updated 4/17/2008 5:34:25 PM ET 2008-04-17T21:34:25

The U.N. World Food Program said Thursday that it will cut food rations by half for up to 3 million people in Darfur starting next month because attacks on its trucks have reduced stocks.

The agency said 60 WFP-contracted trucks have been hijacked in the western Sudanese region since the start of the year, with 39 still missing and 26 drivers unaccounted for. One driver was killed in Darfur last month, it added.

"Attacks on the WFP food pipeline are an attack on the most vulnerable people in Darfur," the program's executive director, Josette Sheeran, said. "With up to three million people depending on us for their survival in the upcoming rainy season, keeping WFP's supply line open is a matter of life and death."

"We call on all parties to protect the access to food."

More than 200,000 people have been killed in the ethnic conflict and more than 2 million displaced from their homes, according to the U.N. Fighting has raged since 2003 when ethnic African tribesman took up arms, complaining of decades of neglect and discrimination by the Arab-dominated Sudanese government in Khartoum.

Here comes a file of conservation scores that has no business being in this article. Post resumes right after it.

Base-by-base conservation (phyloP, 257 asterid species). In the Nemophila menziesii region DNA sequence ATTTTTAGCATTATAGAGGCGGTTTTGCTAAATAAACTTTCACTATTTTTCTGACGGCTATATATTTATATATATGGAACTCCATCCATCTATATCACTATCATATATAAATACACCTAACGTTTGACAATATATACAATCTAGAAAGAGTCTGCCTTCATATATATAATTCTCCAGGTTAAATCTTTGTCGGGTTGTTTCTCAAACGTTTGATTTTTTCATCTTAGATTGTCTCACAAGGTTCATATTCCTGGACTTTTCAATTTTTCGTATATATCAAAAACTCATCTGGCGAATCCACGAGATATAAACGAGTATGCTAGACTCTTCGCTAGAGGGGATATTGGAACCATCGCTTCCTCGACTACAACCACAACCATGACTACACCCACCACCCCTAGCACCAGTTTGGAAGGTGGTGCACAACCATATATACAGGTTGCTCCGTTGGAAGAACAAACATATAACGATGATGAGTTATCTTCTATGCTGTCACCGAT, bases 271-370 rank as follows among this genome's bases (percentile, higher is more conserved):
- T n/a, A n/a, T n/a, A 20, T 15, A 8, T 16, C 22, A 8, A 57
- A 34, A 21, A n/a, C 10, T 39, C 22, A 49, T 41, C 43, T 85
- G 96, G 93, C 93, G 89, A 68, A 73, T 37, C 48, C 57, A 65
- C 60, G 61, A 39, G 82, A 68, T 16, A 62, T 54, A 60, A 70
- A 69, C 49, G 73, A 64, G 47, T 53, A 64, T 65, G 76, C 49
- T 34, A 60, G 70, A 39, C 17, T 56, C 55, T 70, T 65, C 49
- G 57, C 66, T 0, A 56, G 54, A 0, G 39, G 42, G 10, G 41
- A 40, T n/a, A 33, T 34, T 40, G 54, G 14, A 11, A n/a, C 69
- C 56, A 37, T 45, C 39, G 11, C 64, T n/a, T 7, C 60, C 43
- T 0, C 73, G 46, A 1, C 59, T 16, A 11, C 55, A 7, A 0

Deliveries down to less than half
The government has been accused of unleashing a militia of Arab nomads to commit atrocities against Darfur's ethnic African communities in the fight with rebel groups.

The U.N. program said trucks should be delivering nearly 2,000 tons of food daily to Darfur this time of year to supply warehouses ahead of the rainy season which begins next month. But deliveries have dropped to less than half.

"The government of Sudan provides police escorts for convoys on the main routes, but unfortunately the frequency is not enough to maintain the food pipeline," said Kenro Oshidari, the program's representative in Sudan.

He appealed to rebel factions in Darfur to ensure security on the roads and respect the neutrality of people involved in the humanitarian effort.

"If the security situation on the roads improves, we will be able to restore the ration levels."

A joint African Union-United Nations peacekeeping force was launched in January to try to stem the violence in Darfur. But the group so far only has about 9,000 troops and police on the ground out of the 26,000 that have been authorized.

Western officials have blamed the Sudanese government for delaying the rollout of the force, an accusation Khartoum denies.

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